Goal: Demonstrate the use of an OpenStack based cloud backend for Krake. Krake uses the IM (Infrastructure Manager) provider as a backend for spawning a Kubernetes cluster. A Kubernetes cluster is then automatically registered in Krake and could be used for the application deployment.
This is an advanced user scenario where the user should register the existing infrastructure provider backend (IM) as well as an existing IaaS cloud deployment (OpenStack) before the actual cluster creation. The user is navigated to register those resources to Krake. Please read the brief overview of Krake’s infrastructure provider and cloud resources below:
Krake resources called GlobalInfrastructureProvider and InfrastructureProvider correspond to an infrastructure provider backend, that is able to deploy infrastructures (e.g. Virtual machines, Kubernetes clusters, etc.) on IaaS cloud deployments (e.g. OpenStack, AWS, etc.). Krake currently supports IM (Infrastructure Manager) as an infrastructure provider backend.
Krake resources called GlobalCloud and Cloud correspond to an IaaS cloud deployment (e.g. OpenStack, AWS, etc.) that will be managed by the infrastructure provider backend. GlobalCloud and Cloud resources could contain also metrics and labels, that could be used in Cluster scheduling. Krake currently supports OpenStack as a GlobalCloud or Cloud backend.
The global resource (e.g. GlobalInfrastructureProvider, GlobalCloud) is a non-namespaced resource that could be used by any (even namespaced) Krake resource. For example, the GlobalCloud resource could be used by any Cluster which needs to be scheduled to some cloud.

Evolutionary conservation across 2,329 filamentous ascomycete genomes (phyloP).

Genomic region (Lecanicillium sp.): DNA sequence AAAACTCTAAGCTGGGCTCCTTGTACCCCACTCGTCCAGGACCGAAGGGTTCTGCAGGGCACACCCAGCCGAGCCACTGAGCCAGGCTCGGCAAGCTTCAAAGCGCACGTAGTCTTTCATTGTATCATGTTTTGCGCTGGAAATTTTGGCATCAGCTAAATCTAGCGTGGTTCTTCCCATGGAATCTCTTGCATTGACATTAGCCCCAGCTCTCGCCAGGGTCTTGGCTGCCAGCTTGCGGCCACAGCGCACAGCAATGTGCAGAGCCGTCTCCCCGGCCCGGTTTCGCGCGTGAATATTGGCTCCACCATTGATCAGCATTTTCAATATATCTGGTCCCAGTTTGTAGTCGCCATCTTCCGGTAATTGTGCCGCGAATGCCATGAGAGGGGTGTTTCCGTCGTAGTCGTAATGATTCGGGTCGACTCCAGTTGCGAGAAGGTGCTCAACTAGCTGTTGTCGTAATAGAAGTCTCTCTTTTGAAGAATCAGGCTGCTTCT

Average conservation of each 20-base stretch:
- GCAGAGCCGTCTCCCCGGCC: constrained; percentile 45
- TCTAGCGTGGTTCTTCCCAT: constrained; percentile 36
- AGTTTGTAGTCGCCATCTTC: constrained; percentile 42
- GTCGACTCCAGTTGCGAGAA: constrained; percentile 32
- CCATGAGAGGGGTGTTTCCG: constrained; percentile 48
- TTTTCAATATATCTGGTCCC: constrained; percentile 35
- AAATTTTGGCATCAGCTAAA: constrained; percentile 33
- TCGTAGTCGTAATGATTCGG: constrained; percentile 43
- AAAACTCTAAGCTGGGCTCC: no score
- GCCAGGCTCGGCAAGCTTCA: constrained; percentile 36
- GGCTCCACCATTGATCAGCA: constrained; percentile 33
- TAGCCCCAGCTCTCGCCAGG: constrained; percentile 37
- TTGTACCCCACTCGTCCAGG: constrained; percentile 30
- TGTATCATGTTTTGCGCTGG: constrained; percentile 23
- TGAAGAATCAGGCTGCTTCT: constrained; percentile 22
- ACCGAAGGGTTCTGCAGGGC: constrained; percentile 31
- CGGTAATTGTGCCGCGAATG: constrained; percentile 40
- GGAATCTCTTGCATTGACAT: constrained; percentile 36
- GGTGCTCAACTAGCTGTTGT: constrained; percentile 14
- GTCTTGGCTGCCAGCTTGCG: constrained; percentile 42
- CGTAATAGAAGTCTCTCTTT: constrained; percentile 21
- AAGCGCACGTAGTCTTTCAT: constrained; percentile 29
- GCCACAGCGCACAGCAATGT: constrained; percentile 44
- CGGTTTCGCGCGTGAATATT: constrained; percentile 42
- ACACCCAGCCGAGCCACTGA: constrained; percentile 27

Note that file paths mentioned in this tutorial are relative to the root of the Krake repository.
Launch the IM infrastructure provider instance using the support script. Please note that the IM instance is launched in the docker environment, therefore it is mandatory to install docker beforehand.
Register an existing infrastructure provider to Krake¶
rok infra provider register --type im --url http://localhost:8800 --username test --password test im-provider
Register an existing OpenStack based cloud to Krake¶
Gather information about your OpenStack project from
- Insert the
OS_AUTH_URLvalue (without path) to the
--urlargument, e.g. https://identity.cloud.com:5000
- Insert the
OS_PROJECT_NAMEvalue to the
- Insert the
OS_USERNAMEvalue to the
- Insert the
OS_PASSWORDvalue to the
Use the already registered infrastructure provider called
im-provider as an infrastructure provider for your OpenStack cloud.
If you want to use the C&H F1A OpenStack cloud, please note that it does not assign public IPs to the VMs. C&H F1A requires a private network for all VMs. This private network is connected to the public one via a router. The router should be created beforehand as the IM provider is not able to do this. You can create the requested router in your C&H F1A OpenStack cloud project as follows:
openstack router create --external-gateway shared-public-IPv4 public_router
rok infra cloud register --type openstack --url <os-auth-url> --project <os-project-name> --username <os-username> --password <os-password> --infra-provider im-provider os-cloud
Create a Cluster¶
rok kube cluster list # No Cluster resource is present
rok kube cluster create -f rak/functionals/im-cluster.yaml my-cluster
rok kube cluster list # One Cluster resource with name "my-cluster"
The creation of the cluster can take up to 15 minutes to complete. Observe that Kubernetes Cluster is created.
rok kube cluster list
Spawn the demo application¶
Create the demo Kubernetes Application and observe the resource status.
rok kube app create -f rak/functionals/echo-demo.yaml echo-demo
rok kube app get echo-demo # See "running_on"
Delete the Cluster, the Cloud and the InfrastructureProvider:
rok kube cluster delete my-cluster
rok infra cloud delete os-cloud
rok infra provider delete im-provider